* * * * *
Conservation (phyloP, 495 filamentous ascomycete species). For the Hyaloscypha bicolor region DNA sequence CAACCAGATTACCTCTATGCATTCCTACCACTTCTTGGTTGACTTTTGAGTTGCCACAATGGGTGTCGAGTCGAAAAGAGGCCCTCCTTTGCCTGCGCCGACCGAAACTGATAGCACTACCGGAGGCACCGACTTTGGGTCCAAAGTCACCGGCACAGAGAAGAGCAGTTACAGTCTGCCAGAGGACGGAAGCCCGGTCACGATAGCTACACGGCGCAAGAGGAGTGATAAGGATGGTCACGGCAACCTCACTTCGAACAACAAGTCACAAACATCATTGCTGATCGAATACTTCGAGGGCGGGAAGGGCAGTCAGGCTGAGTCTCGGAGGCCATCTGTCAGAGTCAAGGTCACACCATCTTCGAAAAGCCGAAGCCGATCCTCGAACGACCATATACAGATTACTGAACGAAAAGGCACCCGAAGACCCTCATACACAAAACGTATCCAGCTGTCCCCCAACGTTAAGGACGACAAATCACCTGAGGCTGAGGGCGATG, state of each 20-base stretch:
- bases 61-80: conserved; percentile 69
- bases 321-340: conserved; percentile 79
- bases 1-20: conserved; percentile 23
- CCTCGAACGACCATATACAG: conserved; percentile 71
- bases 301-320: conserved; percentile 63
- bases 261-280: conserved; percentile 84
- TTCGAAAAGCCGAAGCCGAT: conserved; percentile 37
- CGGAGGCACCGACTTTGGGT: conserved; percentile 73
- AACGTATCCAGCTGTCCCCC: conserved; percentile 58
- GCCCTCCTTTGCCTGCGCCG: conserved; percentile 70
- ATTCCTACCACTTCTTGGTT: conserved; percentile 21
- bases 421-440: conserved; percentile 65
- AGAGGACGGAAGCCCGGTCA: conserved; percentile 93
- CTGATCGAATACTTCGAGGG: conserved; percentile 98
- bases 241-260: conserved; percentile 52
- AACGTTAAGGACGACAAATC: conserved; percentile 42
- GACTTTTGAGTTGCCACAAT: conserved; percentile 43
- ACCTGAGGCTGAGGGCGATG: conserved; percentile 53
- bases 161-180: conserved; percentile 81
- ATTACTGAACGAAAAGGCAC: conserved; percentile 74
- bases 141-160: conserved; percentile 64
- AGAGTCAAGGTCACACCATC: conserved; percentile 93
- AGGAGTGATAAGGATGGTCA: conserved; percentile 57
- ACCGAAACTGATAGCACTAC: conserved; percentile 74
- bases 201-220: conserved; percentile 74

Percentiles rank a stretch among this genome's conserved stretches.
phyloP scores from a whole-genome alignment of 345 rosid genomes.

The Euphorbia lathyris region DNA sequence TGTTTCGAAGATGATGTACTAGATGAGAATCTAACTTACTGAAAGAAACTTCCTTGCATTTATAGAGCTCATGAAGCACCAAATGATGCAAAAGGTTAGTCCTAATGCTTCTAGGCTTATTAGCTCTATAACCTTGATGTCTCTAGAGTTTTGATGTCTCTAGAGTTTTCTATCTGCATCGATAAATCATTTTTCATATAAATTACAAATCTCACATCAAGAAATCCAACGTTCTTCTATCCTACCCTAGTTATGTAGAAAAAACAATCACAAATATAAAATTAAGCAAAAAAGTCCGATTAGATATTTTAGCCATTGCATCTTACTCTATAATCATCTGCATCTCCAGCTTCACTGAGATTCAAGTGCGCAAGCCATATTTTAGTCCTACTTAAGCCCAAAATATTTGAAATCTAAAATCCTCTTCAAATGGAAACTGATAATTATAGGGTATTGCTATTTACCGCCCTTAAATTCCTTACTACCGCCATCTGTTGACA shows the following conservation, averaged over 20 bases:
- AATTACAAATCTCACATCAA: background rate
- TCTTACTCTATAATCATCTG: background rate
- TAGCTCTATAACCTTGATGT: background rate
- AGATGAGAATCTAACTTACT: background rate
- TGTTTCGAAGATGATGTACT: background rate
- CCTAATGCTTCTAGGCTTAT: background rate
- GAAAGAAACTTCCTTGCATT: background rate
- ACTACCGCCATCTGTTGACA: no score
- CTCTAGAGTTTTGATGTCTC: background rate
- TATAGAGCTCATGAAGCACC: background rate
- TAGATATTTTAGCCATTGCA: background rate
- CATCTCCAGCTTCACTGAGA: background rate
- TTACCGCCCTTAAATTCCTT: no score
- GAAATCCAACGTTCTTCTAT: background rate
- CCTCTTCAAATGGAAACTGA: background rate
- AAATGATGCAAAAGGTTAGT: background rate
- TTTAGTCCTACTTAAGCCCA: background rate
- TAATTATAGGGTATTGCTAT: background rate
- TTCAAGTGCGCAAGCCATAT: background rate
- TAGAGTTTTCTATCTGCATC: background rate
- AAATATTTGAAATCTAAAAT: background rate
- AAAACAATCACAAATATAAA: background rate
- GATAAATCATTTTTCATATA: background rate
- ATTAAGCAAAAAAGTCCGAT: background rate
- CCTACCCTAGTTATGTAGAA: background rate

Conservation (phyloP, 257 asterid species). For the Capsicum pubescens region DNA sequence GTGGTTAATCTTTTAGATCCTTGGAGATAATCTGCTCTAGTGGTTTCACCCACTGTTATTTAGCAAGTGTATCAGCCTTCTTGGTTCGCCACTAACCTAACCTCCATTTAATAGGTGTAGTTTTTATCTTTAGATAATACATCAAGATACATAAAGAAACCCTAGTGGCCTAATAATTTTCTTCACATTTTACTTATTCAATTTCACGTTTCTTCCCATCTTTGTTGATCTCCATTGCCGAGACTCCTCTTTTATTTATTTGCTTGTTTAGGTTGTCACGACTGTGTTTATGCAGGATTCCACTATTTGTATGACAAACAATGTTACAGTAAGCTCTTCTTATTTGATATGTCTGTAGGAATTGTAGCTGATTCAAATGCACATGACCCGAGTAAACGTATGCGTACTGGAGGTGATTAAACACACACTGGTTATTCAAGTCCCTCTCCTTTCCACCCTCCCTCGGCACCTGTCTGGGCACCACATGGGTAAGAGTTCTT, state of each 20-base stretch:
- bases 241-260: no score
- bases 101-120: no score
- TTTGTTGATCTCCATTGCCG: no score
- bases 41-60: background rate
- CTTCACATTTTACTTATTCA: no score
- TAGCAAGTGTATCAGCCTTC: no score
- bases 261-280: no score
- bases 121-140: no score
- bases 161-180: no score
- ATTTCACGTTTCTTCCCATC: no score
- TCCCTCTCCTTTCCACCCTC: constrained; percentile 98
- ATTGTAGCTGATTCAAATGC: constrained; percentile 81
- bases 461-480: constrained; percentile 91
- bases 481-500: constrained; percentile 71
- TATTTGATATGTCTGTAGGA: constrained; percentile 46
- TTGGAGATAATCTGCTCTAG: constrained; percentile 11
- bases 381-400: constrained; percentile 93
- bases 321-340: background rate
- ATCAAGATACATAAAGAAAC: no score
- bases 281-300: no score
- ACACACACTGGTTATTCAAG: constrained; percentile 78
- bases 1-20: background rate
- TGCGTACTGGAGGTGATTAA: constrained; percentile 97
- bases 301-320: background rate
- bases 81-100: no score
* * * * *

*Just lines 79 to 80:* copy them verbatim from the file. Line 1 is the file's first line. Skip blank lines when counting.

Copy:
- bases 301-320: background rate
- bases 81-100: no score